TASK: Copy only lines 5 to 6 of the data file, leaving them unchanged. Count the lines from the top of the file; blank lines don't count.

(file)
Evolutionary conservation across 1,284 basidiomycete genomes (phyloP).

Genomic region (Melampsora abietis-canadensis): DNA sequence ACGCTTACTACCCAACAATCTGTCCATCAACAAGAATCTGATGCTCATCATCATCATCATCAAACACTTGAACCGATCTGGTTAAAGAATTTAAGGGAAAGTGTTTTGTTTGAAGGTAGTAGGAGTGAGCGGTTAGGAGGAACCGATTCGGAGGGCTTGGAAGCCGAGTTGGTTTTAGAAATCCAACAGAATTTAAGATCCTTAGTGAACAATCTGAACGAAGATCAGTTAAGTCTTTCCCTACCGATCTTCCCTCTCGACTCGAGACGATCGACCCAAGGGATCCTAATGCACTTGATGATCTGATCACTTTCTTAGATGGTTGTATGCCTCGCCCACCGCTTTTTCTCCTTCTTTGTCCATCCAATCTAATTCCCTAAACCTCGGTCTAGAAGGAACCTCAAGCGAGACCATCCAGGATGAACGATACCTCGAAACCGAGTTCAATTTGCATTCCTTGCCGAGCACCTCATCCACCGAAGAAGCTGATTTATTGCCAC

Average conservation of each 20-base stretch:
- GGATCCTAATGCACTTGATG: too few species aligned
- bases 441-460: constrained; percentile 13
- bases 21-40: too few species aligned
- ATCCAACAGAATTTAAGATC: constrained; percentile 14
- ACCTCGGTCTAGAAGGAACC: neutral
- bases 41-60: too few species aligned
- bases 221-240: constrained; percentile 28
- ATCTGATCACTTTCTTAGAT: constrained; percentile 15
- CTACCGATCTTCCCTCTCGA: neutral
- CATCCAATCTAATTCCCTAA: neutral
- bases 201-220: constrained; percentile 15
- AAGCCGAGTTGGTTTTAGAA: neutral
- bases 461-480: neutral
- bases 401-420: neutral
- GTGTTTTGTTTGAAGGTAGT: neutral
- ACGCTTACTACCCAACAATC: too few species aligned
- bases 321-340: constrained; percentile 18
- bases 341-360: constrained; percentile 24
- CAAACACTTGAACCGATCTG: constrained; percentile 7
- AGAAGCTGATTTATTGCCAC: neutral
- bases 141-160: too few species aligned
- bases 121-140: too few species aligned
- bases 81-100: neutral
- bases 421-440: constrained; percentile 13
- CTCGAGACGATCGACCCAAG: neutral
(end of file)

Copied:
- bases 441-460: constrained; percentile 13
- bases 21-40: too few species aligned